Meyer took a break from the kitchen to share her thoughts on what it's like to be in the industry during such fraught times, how she maintains a sense of normalcy and what gives her hope to keep going.

As a hospitality professional, what do people need to know about what you are going through?
It's rough. Trying to maintain a continued customer base when it is a terrifying world right now is a challenge. But I've been fighting all year to keep working, keep my head above water, and I still try to keep a positive outlook.

What do you miss most about the way things were at your job before COVID?

I definitely miss talking to the people who dine in. I always try and talk to each person about their meal or food in general. This is a hard question but I think what I miss the most is the feeling of normalcy — to walk up to a table without hesitation and be able to share a laugh. To see a friend dine in and give them a hug.

What is one thing you make sure you do every day to maintain a sense of normalcy?
Matcha green tea or black tea. A mug of either will always start a day off right.

What have you been stress-eating/drinking lately?
Oh jeez, the list is too long! I have been buying a whole lot of popcorn lately. And instant noodles. Always instant noodles.

What are the three things you’ve made sure you don’t want to run out of, other than toilet paper?
Hand sanitizer, soap and face masks.

You have to be quarantined with three people. Who would you pick?
Oh, this is a tough one. I don't believe I could possibly choose. But animals must also be allowed, please!

Once you feel comfortable going back out and about, what’s the first thing you’ll do?
This is a long-shot dream, but I would love to finally go back to Korea. I haven't been back since I was born there. I would love to visit the orphanage I came from, possibly find my birth family, and eat all of the food.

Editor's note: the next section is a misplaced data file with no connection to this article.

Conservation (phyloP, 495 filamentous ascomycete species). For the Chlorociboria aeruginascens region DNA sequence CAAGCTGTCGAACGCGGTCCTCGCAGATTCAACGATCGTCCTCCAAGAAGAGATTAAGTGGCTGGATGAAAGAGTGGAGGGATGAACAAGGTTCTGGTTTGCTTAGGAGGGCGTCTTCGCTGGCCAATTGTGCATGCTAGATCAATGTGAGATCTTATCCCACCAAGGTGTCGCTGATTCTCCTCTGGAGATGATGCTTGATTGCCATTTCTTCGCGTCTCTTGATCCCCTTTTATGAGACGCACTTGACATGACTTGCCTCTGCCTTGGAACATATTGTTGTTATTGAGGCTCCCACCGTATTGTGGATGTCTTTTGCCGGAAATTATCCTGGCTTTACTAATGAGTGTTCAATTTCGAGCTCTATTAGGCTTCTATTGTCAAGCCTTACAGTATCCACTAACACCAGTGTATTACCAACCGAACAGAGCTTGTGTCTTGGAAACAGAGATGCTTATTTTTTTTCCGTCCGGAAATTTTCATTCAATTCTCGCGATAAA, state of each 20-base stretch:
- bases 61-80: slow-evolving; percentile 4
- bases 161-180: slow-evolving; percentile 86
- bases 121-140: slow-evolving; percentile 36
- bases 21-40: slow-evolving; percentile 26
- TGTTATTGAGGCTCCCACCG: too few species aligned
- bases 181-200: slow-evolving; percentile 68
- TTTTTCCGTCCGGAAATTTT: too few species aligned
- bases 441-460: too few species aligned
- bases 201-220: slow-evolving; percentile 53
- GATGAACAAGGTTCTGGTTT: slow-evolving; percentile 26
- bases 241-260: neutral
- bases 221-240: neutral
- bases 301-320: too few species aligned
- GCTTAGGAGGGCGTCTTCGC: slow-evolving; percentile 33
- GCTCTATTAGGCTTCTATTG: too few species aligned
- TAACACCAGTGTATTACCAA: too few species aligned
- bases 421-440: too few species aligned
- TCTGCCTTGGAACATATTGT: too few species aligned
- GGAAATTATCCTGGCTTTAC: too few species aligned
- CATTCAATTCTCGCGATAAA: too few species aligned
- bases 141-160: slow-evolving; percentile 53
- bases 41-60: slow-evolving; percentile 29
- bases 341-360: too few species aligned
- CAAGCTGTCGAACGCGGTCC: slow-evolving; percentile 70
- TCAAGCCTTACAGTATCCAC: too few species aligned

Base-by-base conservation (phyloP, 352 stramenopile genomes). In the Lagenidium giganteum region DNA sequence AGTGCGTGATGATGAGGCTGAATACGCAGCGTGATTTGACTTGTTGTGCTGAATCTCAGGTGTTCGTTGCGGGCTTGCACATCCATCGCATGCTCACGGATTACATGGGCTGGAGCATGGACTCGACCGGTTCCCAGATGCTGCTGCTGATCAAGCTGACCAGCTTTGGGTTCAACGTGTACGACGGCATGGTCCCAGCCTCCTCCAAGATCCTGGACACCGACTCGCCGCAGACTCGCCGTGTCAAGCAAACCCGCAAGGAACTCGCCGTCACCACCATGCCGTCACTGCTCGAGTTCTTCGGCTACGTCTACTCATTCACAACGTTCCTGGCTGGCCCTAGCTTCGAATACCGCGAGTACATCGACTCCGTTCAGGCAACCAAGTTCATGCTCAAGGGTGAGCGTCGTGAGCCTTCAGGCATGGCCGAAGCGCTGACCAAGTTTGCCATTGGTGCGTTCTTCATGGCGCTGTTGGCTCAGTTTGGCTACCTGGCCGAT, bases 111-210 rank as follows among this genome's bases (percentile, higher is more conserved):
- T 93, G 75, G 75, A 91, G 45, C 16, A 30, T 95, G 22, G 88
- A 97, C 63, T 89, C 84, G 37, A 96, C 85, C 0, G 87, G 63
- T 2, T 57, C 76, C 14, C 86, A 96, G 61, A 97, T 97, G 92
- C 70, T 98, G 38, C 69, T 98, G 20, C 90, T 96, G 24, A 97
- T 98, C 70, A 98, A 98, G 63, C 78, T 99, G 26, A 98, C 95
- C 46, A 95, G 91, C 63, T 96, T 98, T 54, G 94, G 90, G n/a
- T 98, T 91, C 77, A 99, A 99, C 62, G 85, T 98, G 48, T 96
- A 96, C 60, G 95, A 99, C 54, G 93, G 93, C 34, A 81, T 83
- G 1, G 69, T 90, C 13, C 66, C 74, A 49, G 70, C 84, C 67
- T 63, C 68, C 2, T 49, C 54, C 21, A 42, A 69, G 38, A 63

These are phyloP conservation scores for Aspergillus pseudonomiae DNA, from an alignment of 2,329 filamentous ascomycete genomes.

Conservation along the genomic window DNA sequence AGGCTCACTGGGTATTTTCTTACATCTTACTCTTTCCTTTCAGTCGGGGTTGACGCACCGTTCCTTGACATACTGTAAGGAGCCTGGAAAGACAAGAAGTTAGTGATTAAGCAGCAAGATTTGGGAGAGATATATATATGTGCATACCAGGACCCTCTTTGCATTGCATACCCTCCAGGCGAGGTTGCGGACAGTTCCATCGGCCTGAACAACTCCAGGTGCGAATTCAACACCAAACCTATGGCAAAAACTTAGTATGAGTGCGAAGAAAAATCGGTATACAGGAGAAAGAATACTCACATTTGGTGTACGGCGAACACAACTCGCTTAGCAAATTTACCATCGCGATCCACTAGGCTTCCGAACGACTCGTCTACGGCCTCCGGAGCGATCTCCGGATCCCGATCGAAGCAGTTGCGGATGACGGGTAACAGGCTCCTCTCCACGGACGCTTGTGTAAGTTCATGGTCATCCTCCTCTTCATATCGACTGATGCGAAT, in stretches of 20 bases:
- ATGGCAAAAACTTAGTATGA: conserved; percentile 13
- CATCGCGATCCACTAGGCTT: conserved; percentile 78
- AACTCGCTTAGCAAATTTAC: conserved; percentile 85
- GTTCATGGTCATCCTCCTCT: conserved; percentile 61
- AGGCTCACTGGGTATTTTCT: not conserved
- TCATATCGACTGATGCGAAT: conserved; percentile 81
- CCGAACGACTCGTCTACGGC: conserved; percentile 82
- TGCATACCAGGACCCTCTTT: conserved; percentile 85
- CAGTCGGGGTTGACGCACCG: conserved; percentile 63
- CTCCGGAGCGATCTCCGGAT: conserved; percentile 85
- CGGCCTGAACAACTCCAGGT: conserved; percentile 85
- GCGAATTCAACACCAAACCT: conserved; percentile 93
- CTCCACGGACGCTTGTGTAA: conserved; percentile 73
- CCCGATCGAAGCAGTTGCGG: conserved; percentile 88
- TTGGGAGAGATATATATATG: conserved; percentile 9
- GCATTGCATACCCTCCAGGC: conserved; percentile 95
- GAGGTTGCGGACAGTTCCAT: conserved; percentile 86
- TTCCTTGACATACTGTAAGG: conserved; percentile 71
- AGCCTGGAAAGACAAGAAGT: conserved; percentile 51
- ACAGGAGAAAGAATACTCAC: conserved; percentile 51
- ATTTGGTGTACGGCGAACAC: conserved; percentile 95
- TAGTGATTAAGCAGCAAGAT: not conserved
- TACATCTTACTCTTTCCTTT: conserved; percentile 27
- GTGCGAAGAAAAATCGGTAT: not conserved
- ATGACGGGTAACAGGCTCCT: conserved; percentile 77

What do you think the biggest change to the hospitality industry will be once people are allowed to return to normal activity levels?
Hopefully there will be a lot of empathy. I hope people have seen how hard we, as an industry, have been working to stay open and relevant. If it takes a few more minutes for your food or drink, know that it's because the people making these are taking utmost precautions for you to safely enjoy a meal and a drink.

What is one thing that gives you hope during this crisis?
The future is always changing, and we, as people, are adaptable and fighters. I love seeing other business owners not give up on their dreams, and I see them continue to crush it. I hope to follow in their footsteps.

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About The Author

Cheryl Baehr

Cheryl Baehr is the dining editor and restaurant critic for the Riverfront Times and an international woman of mystery. Follow her on the socials at @cherylabaehr